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Introduction to Linked List – Data Structure and Algorithm Tutorials

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  • Last Updated : 14 Sep, 2022
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What is a Linked List?

A Linked List is a linear data structure which looks like a chain of nodes, where each node is a different element. Unlike Arrays, Linked List elements are not stored at a contiguous location. 

It is basically chains of nodes, each node contains information such as data and a pointer to the next node in the chain. In the linked list there is a head pointer, which points to the first element of the linked list, and if the list is empty then it simply points to null or nothing.

Linked List Tutorial

Linked List Tutorial

Why linked list data structure needed?

Here are a few advantages of a linked list that is listed below, it will help you understand why it is necessary to know.

  • Dynamic Data structure: The size of memory can be allocated or de-allocated at run time based on the operation insertion or deletion.
  • Ease of Insertion/Deletion: The insertion and deletion of elements are simpler than arrays since no elements need to be shifted after insertion and deletion, Just the address needed to be updated.
  • Efficient Memory Utilization: As we know Linked List is a dynamic data structure the size increases or decreases as per the requirement so this avoids the wastage of memory.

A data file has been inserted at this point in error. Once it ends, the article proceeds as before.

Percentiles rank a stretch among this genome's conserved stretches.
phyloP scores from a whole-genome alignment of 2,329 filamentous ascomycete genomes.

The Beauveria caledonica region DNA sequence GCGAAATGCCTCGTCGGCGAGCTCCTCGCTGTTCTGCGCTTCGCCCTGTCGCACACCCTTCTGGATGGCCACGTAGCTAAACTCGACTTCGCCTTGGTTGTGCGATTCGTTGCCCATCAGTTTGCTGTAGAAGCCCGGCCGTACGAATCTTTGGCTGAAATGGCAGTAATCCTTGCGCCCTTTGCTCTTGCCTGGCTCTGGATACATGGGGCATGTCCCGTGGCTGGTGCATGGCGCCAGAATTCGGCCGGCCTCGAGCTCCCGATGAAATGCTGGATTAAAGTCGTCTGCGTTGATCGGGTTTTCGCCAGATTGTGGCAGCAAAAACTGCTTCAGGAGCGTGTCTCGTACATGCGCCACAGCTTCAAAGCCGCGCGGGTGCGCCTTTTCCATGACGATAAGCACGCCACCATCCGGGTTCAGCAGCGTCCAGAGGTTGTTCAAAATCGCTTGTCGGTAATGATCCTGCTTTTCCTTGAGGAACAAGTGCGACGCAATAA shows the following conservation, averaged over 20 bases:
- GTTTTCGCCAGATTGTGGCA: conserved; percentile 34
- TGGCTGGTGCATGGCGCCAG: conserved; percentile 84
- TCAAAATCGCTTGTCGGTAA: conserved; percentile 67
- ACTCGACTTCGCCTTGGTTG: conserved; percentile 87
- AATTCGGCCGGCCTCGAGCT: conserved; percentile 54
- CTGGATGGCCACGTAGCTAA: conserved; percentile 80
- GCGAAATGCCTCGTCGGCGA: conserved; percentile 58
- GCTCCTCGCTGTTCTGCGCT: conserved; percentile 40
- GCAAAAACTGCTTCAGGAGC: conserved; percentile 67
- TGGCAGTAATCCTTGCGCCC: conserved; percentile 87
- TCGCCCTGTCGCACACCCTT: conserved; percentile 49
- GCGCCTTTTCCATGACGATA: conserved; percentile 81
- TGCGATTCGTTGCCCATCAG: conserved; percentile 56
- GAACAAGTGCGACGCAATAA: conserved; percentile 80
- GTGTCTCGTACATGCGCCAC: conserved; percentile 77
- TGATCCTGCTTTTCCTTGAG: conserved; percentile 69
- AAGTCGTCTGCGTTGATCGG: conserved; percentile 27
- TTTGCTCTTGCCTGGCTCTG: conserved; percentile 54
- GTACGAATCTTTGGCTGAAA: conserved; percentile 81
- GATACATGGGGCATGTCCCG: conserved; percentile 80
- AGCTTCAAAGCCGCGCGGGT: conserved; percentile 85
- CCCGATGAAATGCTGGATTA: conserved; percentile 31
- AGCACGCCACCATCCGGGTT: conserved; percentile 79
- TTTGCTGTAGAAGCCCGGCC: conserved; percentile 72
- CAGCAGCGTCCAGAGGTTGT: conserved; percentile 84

• Implementation: Various advanced data structures can be implemented using a linked list like a stack, queue, graph, hash maps, etc.

Types of linked lists

There are mainly three types of linked lists:

  1. Single-linked list
  2. Double linked list
  3. Circular linked list

1. Singly-linked list

Traversal of items can be done in the forward direction only due to the linking of every node to its next node.

Singly Linked List

Singly Linked List

Representation of Single linked list:

  • A Node Creation:

C++




// A Single linked list node
class Node {
public:
    int data;
    Node* next;
};

C




// A Single linked list node
struct Node {
    int data;
    struct Node* next;
};

Java




// Linked List Class
class LinkedList {
    Node head; // head of list
  
    /* Node Class */
    class Node {
        int data;
        Node next;
  
        // Constructor to create a new node
        Node(int d)
        {
            data = d;
            next = null;
        }
    }
}

Python3




# Node class
class Node:
  
    # Function to initialize the node object
    def __init__(self, data):
        self.data = data  # Assign data
        self.next = None  # Initialize next as null
  
# Linked List class
  
  
class LinkedList:
  
    # Function to initialize the Linked List object
    def __init__(self):
        self.head = None

C#




/* A Single Linked list Node*/
public class Node {
    public int data;
    public Node next;